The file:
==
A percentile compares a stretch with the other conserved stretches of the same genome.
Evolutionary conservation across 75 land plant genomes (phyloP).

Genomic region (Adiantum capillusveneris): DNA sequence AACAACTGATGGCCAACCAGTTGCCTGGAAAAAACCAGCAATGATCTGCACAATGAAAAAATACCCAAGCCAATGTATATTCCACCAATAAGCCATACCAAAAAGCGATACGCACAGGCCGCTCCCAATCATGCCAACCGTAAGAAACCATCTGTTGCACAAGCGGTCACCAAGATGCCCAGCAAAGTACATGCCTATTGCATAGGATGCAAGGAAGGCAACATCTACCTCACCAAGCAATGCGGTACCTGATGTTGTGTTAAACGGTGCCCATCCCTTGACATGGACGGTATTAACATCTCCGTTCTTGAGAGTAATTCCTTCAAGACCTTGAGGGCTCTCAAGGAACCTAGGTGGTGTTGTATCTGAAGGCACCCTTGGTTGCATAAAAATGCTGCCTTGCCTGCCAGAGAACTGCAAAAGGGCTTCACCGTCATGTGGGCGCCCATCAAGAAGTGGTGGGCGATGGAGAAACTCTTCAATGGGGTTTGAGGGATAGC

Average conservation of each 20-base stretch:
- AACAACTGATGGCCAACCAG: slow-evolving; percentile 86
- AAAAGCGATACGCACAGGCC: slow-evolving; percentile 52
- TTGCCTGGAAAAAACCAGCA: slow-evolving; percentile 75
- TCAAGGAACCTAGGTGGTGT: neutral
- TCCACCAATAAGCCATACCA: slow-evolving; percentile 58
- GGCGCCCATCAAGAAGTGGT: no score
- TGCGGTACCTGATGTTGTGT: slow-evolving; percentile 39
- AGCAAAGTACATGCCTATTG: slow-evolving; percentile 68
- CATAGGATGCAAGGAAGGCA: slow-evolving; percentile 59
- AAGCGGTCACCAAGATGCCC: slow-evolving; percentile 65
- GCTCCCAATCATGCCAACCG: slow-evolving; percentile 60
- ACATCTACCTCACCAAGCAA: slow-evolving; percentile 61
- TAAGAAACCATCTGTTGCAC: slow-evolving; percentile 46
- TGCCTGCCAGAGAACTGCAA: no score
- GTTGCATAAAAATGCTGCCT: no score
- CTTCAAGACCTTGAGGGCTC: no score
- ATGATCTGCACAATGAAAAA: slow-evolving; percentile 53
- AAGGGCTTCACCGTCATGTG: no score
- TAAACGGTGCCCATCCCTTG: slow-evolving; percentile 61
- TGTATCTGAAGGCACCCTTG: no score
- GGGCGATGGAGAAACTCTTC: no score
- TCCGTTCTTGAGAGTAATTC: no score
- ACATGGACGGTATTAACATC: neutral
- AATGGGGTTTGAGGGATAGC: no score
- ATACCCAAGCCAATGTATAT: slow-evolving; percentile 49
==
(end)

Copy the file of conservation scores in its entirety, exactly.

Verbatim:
A percentile compares a stretch with the other conserved stretches of the same genome.
Evolutionary conservation across 75 land plant genomes (phyloP).

Genomic region (Adiantum capillusveneris): DNA sequence AACAACTGATGGCCAACCAGTTGCCTGGAAAAAACCAGCAATGATCTGCACAATGAAAAAATACCCAAGCCAATGTATATTCCACCAATAAGCCATACCAAAAAGCGATACGCACAGGCCGCTCCCAATCATGCCAACCGTAAGAAACCATCTGTTGCACAAGCGGTCACCAAGATGCCCAGCAAAGTACATGCCTATTGCATAGGATGCAAGGAAGGCAACATCTACCTCACCAAGCAATGCGGTACCTGATGTTGTGTTAAACGGTGCCCATCCCTTGACATGGACGGTATTAACATCTCCGTTCTTGAGAGTAATTCCTTCAAGACCTTGAGGGCTCTCAAGGAACCTAGGTGGTGTTGTATCTGAAGGCACCCTTGGTTGCATAAAAATGCTGCCTTGCCTGCCAGAGAACTGCAAAAGGGCTTCACCGTCATGTGGGCGCCCATCAAGAAGTGGTGGGCGATGGAGAAACTCTTCAATGGGGTTTGAGGGATAGC

Average conservation of each 20-base stretch:
- AACAACTGATGGCCAACCAG: slow-evolving; percentile 86
- AAAAGCGATACGCACAGGCC: slow-evolving; percentile 52
- TTGCCTGGAAAAAACCAGCA: slow-evolving; percentile 75
- TCAAGGAACCTAGGTGGTGT: neutral
- TCCACCAATAAGCCATACCA: slow-evolving; percentile 58
- GGCGCCCATCAAGAAGTGGT: no score
- TGCGGTACCTGATGTTGTGT: slow-evolving; percentile 39
- AGCAAAGTACATGCCTATTG: slow-evolving; percentile 68
- CATAGGATGCAAGGAAGGCA: slow-evolving; percentile 59
- AAGCGGTCACCAAGATGCCC: slow-evolving; percentile 65
- GCTCCCAATCATGCCAACCG: slow-evolving; percentile 60
- ACATCTACCTCACCAAGCAA: slow-evolving; percentile 61
- TAAGAAACCATCTGTTGCAC: slow-evolving; percentile 46
- TGCCTGCCAGAGAACTGCAA: no score
- GTTGCATAAAAATGCTGCCT: no score
- CTTCAAGACCTTGAGGGCTC: no score
- ATGATCTGCACAATGAAAAA: slow-evolving; percentile 53
- AAGGGCTTCACCGTCATGTG: no score
- TAAACGGTGCCCATCCCTTG: slow-evolving; percentile 61
- TGTATCTGAAGGCACCCTTG: no score
- GGGCGATGGAGAAACTCTTC: no score
- TCCGTTCTTGAGAGTAATTC: no score
- ACATGGACGGTATTAACATC: neutral
- AATGGGGTTTGAGGGATAGC: no score
- ATACCCAAGCCAATGTATAT: slow-evolving; percentile 49